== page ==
MG Leonard's Top Ten Animal Characters in Children's Books

MG Leonard
Category: Reading

At the heart of Beetle Boy is the special relationship between a boy, Darkus Cuttle, and a rhinoceros beetle, Baxter. The book tells the story of their mission to find Darkus’s father, who mysteriously disappears from inside a locked vault. Along the way they make incredible new friends and gather an army of beetles to help them with their cause.

I got the idea for the book when I realized I didn’t actually know that much about beetles and started to learn what amazing creatures they were. In all the books I had read, insects were usually the bad guys, portrayed as horrible things; however, the opposite is true. Beetles are beautiful and essential to the ecosystem of the planet. I used to be frightened of insects, but as I wrote my fear of insects melted away: yours might too if you read Beetle Boy! The book is an exciting, funny adventure, full of amazing beetles.

To celebrate the heroic exploits of Baxter, here are my top ten creatures in children’s books:

Eeyore in Winnie the Pooh by AA Milne

Eeyore is over 140 years old and still loved the world over. A curmudgeonly thinker, he holds a special place in my heart, and most people's, for his blunt truths and hilarious miserableness.

Mr Toad of Toad Hall in The Wind in the Willows by Kenneth Grahame

All the creatures in this story are wonderful characters, but Toad’s enthusiasm and narcissism are utterly delightful. He’s reckless, vain and has no respect for authority. You know there’s always fun to be had when Mr Toad’s around.

Illustration from The Tale of Squirrel Nutkin by Beatrix Potter
Aslan in The Lion, the Witch and the Wardrobe by CS Lewis

Aslan is a talking lion and King of Narnia. He’s wise and magical and protector of the children who visit Narnia. He’s at once terrifyingly majestic and utterly huggable.

Squirrel Nutkin in The Tale of Squirrel Nutkin by Beatrix Potter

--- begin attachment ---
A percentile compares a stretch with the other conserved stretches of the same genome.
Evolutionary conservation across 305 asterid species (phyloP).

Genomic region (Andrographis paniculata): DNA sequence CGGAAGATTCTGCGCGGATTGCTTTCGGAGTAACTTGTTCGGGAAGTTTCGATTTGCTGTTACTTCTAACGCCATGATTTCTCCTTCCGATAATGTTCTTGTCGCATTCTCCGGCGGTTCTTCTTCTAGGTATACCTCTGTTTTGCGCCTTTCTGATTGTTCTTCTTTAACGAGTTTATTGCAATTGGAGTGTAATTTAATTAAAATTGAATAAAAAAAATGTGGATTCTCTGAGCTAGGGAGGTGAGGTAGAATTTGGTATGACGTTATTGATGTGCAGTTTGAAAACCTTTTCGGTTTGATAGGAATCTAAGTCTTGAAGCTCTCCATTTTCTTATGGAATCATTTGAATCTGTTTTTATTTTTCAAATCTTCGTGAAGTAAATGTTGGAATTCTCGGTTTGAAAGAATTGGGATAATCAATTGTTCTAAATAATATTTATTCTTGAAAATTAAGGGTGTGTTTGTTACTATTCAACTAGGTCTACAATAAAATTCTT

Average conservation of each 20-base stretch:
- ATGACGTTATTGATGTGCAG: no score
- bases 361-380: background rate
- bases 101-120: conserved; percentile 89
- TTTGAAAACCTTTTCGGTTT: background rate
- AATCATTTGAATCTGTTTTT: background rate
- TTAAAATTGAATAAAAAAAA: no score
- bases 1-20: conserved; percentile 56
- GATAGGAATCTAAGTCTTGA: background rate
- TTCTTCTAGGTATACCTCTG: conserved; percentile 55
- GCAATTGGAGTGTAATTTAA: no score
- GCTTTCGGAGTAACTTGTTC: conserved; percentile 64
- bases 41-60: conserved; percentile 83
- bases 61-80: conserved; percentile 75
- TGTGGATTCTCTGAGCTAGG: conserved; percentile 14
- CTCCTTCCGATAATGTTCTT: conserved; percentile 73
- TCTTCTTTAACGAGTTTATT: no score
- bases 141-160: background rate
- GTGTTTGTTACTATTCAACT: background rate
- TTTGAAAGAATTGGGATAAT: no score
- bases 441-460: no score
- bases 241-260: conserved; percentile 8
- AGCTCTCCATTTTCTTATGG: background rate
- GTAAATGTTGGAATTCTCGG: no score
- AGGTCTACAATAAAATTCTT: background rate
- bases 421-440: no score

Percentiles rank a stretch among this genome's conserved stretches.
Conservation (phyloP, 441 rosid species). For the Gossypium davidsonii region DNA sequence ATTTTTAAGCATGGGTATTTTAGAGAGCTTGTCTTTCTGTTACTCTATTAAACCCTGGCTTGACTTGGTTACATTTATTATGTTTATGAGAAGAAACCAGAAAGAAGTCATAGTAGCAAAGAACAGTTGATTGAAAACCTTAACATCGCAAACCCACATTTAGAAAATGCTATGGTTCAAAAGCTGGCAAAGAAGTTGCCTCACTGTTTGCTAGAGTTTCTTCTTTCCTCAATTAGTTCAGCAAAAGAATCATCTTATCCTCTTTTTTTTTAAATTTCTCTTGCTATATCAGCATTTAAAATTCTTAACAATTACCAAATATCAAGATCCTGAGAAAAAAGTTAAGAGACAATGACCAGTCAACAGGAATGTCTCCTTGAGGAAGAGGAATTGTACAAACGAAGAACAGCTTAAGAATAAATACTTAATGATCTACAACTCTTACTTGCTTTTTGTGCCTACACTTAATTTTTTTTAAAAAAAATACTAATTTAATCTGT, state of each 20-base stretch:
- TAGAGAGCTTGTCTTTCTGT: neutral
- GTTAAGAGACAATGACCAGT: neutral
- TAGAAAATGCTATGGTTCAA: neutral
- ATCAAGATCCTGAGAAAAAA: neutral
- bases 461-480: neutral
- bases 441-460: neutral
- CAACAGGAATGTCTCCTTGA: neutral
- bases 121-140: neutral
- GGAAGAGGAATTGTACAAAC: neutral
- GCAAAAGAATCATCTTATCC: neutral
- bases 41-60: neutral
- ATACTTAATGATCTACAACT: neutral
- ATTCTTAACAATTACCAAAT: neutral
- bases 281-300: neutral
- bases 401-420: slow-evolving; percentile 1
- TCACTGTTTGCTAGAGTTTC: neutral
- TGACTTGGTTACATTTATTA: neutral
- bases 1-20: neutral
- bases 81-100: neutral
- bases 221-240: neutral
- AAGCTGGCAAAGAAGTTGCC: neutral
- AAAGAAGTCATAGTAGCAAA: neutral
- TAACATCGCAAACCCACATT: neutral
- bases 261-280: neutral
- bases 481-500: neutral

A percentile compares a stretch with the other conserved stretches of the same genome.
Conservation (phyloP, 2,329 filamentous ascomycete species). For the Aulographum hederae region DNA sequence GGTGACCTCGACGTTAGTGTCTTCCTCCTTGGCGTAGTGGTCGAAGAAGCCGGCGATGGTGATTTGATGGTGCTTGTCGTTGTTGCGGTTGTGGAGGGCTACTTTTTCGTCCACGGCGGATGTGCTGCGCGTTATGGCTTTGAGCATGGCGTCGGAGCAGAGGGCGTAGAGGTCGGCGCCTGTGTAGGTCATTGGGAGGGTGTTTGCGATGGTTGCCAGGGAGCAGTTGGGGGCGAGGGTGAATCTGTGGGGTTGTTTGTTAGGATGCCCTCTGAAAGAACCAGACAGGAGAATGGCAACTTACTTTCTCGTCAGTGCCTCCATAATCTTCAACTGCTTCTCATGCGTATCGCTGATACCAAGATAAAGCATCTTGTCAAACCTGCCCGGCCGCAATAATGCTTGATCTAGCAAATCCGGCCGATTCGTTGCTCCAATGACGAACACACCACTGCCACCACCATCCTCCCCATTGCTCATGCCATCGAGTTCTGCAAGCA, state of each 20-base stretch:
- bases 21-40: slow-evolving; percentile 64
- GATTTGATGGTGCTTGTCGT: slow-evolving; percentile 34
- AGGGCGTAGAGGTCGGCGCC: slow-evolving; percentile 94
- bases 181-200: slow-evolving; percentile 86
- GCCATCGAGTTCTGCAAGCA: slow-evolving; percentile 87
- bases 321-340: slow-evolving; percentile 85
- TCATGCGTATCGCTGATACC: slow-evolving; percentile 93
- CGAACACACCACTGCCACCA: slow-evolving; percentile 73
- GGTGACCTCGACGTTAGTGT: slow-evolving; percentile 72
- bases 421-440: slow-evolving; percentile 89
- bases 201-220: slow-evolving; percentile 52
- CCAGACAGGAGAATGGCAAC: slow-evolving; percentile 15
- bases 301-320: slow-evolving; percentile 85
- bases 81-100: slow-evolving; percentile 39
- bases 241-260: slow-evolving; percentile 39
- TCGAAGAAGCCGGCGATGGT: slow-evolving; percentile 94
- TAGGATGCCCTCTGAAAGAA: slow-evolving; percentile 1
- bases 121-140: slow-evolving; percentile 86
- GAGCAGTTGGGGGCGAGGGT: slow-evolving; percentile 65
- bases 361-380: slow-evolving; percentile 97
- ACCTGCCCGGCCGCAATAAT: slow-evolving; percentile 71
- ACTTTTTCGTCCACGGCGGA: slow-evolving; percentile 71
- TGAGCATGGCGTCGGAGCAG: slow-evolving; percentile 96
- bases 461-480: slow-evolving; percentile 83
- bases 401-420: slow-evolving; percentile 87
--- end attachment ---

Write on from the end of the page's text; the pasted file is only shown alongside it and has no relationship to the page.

I love Beatrix Potter’s books, but my favourite as a child was Squirrel Nutkin because he is so naughty and then gets a frightening comeuppance.

The caterpillar from The Very Hungry Caterpillar by Eric Carle

I like to think the caterpillar teaches us that we can eat sausages and lollipops and still become beautiful butterflies.

The Gruffalo from The Gruffalo by Julia Donaldson, illustrated by Axel Scheffler

The Gruffalo is a true creation of the imagination, terrifying and delightful!

Still from the film The Fantastic Mr Fox
Mr Fox in Fantastic Mr Fox by Roald Dahl

Mr Fox is a clever trickster and a family man. He is driven to daring feats to feed his loved ones and we love him for both his cunning and his devotion to his family.

Lyra’s daemon Pantalaimon in His Dark Materials by Philip Pullman

Lyra calls her daemon Pan, and he shapeshifts until he finally fixes as a red-gold pine marten when she becomes an adult. I longed for my own daemon after reading these books; mine would be an arctic wolf.

Joey the horse in War Horse by Michael Morpurgo

Joey and Albert’s relationship is so beautiful and special. It was the inspiration for Darkus and Baxter when I was writing Beetle Boy.

Toothless, Hiccup’s dragon, from How to Train Your Dragon by Cressida Cowell

In the books, Toothless isn’t a Blue Night Fury, but a green and red common or garden dragon. However, the amazing relationship between Hiccup and his dragon is just as powerful as those shared with more prestigious dragons. Plus, I’d love to be able to ride a dragon.


Cover of Beetle Boy

Want to keep walking on the wild side? Check out these 12 Non-Fiction Books About Nature, 11 Books About Animals and Insects and 8 Stories of Animal Friends


MG Leonard

MG Leonard has a First class honours degree in English literature and an MA in Shakespeare Studies from King's College London. She works in London as the Senior Digital Producer for the National Theatre, and previously worked at the Royal Opera House and Shakespeare’s Globe. Leonard spent her early career in the music industry running Setanta Records, an independent record label, and managing bands, most notably The Divine Comedy. After leaving the music industry, she trained as an actor, dabbling in directing and producing as well as performing, before deciding to write her stories down. Leonard lives in Brighton with her partner and two sons.

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